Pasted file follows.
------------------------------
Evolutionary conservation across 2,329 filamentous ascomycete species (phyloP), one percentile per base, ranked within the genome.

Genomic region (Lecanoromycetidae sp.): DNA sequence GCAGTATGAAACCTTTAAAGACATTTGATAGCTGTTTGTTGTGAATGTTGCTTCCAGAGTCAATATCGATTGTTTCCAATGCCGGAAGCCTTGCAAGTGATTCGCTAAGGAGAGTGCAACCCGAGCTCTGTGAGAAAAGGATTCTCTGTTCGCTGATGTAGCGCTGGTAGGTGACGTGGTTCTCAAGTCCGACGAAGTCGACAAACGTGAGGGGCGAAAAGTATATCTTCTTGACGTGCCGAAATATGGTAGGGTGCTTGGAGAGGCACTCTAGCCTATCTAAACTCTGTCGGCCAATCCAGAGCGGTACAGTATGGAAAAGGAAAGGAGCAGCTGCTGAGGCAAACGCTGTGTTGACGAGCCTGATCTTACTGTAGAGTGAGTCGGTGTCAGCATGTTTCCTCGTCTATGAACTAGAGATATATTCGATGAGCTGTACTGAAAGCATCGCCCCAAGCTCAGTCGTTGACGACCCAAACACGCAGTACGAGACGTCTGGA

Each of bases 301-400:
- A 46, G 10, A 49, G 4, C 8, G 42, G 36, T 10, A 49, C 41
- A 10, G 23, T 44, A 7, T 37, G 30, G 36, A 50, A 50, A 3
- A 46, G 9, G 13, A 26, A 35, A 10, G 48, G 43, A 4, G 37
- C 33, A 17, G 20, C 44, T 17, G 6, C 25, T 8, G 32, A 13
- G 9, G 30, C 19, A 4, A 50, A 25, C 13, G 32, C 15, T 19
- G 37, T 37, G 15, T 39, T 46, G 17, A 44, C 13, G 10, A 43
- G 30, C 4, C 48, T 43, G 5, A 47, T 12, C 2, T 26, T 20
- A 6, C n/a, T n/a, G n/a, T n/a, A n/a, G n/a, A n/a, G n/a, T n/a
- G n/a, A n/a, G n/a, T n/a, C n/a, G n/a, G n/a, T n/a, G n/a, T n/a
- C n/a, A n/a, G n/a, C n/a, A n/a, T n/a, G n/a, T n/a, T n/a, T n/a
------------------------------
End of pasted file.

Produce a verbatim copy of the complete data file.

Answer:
Evolutionary conservation across 2,329 filamentous ascomycete species (phyloP), one percentile per base, ranked within the genome.

Genomic region (Lecanoromycetidae sp.): DNA sequence GCAGTATGAAACCTTTAAAGACATTTGATAGCTGTTTGTTGTGAATGTTGCTTCCAGAGTCAATATCGATTGTTTCCAATGCCGGAAGCCTTGCAAGTGATTCGCTAAGGAGAGTGCAACCCGAGCTCTGTGAGAAAAGGATTCTCTGTTCGCTGATGTAGCGCTGGTAGGTGACGTGGTTCTCAAGTCCGACGAAGTCGACAAACGTGAGGGGCGAAAAGTATATCTTCTTGACGTGCCGAAATATGGTAGGGTGCTTGGAGAGGCACTCTAGCCTATCTAAACTCTGTCGGCCAATCCAGAGCGGTACAGTATGGAAAAGGAAAGGAGCAGCTGCTGAGGCAAACGCTGTGTTGACGAGCCTGATCTTACTGTAGAGTGAGTCGGTGTCAGCATGTTTCCTCGTCTATGAACTAGAGATATATTCGATGAGCTGTACTGAAAGCATCGCCCCAAGCTCAGTCGTTGACGACCCAAACACGCAGTACGAGACGTCTGGA

Each of bases 301-400:
- A 46, G 10, A 49, G 4, C 8, G 42, G 36, T 10, A 49, C 41
- A 10, G 23, T 44, A 7, T 37, G 30, G 36, A 50, A 50, A 3
- A 46, G 9, G 13, A 26, A 35, A 10, G 48, G 43, A 4, G 37
- C 33, A 17, G 20, C 44, T 17, G 6, C 25, T 8, G 32, A 13
- G 9, G 30, C 19, A 4, A 50, A 25, C 13, G 32, C 15, T 19
- G 37, T 37, G 15, T 39, T 46, G 17, A 44, C 13, G 10, A 43
- G 30, C 4, C 48, T 43, G 5, A 47, T 12, C 2, T 26, T 20
- A 6, C n/a, T n/a, G n/a, T n/a, A n/a, G n/a, A n/a, G n/a, T n/a
- G n/a, A n/a, G n/a, T n/a, C n/a, G n/a, G n/a, T n/a, G n/a, T n/a
- C n/a, A n/a, G n/a, C n/a, A n/a, T n/a, G n/a, T n/a, T n/a, T n/a